Crime victims signing up to scheme fall by more than a third

The Victim Notification Scheme allows a victim to know when the offender is due for release.

Crime victims signing up to scheme fall by more than a third iStock
Recent figures show just 306 people signed up to the scheme.

The number of victims of crime signing up for a scheme that would alert them to the perpetrator being released from prison has dropped by more than a third in one year, new figures show.

The Victim Notification Scheme is applicable in cases where someone is found guilty and sentenced to more than 18 months in jail, and allows a victim to know when the offender is due for release or other significant changes to their prisoner status.

A prisoner becoming eligible for temporary release initiatives, being transferred out of the country, or dying while in jail is also among the information that can be conveyed to victims.

But, according to figures released in a parliamentary question, the number of victims registering for the scheme has dropped markedly in the last year.

In 2018-19, 443 victims became part of the scheme, rising to 472 in 2019-20.

But the most recent figure – which also coincides with the coronavirus pandemic – shows just 306 people signing up.

During the 2020-21 financial year, the coronavirus pandemic caused huge levels of disruption to the court system, creating a backlog that is expected to take years to work through.

But Scottish Conservative justice spokesman Jamie Greene said: “Once again the SNP are letting down victims. Their flagship scheme was meant to give victims critical information on offenders but year on year it is failing to support them.

“The evidence is clear that this scheme is not fit for purpose. Only one in four people who are eligible are using it each year and, worst of all, the number has plummeted year on year to a new record low.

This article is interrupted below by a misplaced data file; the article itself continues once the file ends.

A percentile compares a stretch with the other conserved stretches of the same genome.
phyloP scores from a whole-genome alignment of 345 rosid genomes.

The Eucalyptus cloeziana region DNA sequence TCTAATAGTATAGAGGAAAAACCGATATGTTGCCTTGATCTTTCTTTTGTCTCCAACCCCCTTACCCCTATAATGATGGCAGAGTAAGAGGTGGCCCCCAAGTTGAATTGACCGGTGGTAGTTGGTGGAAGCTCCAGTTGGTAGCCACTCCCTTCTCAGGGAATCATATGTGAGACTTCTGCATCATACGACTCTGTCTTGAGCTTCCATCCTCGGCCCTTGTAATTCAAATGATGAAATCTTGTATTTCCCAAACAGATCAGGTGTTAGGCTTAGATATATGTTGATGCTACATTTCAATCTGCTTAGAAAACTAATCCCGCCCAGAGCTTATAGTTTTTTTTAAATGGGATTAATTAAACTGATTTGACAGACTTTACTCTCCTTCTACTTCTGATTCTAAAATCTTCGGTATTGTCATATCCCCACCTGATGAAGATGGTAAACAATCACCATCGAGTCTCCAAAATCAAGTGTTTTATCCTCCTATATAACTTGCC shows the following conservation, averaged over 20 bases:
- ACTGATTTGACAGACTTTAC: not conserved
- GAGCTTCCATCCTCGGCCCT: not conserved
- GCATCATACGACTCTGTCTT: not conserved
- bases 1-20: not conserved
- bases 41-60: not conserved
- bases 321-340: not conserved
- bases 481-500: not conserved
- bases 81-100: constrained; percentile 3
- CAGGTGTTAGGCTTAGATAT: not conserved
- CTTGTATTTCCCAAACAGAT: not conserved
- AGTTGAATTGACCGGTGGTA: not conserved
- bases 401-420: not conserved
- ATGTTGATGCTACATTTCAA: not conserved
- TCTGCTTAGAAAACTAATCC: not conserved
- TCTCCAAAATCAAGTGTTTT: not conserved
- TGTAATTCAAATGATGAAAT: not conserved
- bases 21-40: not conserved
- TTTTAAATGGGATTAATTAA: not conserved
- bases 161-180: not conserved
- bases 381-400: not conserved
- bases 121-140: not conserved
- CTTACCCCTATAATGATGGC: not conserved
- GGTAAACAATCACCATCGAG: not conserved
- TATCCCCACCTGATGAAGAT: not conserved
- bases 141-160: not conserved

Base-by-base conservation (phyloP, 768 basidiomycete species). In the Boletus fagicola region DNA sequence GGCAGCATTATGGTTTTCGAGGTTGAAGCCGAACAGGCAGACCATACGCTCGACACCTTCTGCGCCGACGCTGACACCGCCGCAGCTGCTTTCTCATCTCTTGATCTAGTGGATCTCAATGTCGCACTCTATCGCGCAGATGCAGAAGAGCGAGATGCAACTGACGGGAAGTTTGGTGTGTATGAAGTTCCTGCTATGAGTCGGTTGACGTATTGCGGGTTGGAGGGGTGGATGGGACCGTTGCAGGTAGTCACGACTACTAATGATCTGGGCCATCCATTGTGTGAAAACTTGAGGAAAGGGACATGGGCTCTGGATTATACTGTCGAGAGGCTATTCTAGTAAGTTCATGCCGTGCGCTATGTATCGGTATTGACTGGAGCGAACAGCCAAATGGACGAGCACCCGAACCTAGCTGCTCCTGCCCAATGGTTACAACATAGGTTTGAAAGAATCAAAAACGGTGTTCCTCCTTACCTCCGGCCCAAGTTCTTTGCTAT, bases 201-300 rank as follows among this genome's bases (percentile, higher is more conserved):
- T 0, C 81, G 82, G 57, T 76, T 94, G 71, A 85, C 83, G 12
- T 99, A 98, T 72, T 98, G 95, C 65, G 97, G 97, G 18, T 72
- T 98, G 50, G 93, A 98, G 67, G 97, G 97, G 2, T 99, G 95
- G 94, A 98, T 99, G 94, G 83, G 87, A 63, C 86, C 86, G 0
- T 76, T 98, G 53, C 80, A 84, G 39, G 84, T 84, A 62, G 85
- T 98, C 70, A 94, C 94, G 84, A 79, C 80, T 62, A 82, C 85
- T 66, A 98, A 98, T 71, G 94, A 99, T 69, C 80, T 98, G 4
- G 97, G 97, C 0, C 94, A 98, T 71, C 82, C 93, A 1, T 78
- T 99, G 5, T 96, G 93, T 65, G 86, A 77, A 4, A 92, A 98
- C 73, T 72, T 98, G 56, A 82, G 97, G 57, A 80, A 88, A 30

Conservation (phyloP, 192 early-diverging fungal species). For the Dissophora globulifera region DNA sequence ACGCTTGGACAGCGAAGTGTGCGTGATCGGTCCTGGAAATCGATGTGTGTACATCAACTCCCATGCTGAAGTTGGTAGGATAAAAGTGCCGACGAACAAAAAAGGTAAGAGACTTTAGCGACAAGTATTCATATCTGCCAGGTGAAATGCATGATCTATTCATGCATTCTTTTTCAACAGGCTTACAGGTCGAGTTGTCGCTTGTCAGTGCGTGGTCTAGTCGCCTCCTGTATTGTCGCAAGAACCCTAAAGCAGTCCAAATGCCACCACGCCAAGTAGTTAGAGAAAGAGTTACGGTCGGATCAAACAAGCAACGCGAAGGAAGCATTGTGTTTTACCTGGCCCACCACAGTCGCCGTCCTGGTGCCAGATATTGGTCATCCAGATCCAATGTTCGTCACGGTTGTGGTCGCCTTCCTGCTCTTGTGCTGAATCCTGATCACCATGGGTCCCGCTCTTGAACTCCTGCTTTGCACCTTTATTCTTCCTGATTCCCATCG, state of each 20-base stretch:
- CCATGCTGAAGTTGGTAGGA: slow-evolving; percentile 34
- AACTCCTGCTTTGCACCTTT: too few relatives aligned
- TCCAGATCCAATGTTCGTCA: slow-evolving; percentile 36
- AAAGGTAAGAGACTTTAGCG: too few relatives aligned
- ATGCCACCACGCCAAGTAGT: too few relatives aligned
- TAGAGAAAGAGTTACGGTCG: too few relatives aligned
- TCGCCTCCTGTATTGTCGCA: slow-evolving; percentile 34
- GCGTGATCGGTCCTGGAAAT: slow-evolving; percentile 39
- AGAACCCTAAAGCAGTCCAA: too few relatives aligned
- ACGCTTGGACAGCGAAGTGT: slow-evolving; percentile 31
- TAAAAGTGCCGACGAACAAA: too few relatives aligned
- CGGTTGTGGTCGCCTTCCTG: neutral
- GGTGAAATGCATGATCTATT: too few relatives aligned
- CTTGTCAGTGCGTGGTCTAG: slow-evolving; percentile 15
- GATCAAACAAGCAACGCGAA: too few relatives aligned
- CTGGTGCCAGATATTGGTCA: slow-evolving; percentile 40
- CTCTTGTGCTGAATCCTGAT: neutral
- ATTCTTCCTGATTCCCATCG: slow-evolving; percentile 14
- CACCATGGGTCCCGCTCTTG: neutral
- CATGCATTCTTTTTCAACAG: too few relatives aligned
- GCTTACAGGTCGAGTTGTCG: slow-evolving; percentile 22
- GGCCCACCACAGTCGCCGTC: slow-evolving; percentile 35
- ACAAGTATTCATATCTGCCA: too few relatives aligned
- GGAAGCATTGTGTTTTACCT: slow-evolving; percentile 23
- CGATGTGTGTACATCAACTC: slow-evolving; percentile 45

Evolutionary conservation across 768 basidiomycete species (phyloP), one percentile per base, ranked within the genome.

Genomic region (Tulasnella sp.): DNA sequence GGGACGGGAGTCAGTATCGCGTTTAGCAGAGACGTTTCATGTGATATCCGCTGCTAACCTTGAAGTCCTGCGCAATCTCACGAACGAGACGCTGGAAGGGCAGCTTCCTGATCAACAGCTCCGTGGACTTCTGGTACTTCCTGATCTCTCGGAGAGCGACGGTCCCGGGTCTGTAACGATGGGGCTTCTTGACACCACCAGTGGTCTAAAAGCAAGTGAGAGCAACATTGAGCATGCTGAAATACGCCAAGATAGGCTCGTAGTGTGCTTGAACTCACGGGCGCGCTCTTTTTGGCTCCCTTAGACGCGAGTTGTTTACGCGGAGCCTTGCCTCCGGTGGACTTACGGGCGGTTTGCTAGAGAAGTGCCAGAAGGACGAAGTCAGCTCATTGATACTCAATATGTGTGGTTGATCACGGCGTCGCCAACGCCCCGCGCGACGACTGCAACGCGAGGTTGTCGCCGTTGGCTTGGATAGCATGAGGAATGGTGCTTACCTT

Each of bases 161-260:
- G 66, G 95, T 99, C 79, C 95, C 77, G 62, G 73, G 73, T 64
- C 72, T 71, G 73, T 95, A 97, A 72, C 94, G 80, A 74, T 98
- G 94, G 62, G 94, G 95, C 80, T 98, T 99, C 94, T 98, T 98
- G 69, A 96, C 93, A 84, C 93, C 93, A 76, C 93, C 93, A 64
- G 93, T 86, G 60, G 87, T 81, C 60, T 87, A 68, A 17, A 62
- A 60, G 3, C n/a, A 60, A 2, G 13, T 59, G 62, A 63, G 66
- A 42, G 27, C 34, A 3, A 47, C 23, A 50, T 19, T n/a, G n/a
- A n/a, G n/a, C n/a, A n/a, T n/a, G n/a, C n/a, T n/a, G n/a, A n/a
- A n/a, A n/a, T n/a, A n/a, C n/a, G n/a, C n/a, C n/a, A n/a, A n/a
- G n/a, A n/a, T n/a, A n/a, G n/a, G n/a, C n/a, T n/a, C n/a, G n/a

“The SNP can’t blame victims for not signing up, when they’re being contacted at a traumatic time and the system is far too difficult to use. They are betraying victims of crime by running a service that is so sub-par.”

The Scottish Tories have proposed a “victims law” which they claim would toughen up the justice system.

“The Scottish Conservatives have put forward proposals for a victims law that would fix these flaws and overhaul the SNP’s soft-touch justice system,” Mr Greene added.

“Our plans would reduce the bureaucracy of the Victims Notification Scheme and offer additional support so that victims and their families are well informed at an early stage that criminals are being considered for release.”

A Scottish Government spokesman said: “Victims and their families who are eligible to join the Victim Notification Scheme are provided with guidance on what the scheme involves, the type of information they will receive and when they will be able to make representations about an offender’s release.

“Victims are therefore able to make an informed decision as to whether they wish to sign up to the scheme, and they can do so at any time. Some victims may ultimately decide that they do not wish to join the scheme.

“We have committed to bringing all relevant partners together to discuss the Victim Notification Scheme and determine where further improvements could be made.

“In addition, we are ensuring victims’ rights are at the heart of our justice system and have invested over £88m via the justice budget to support victims over the past five years and are taking forward a wide range of initiatives to support victims, including the introduction of a Victims’ Commissioner for Scotland.”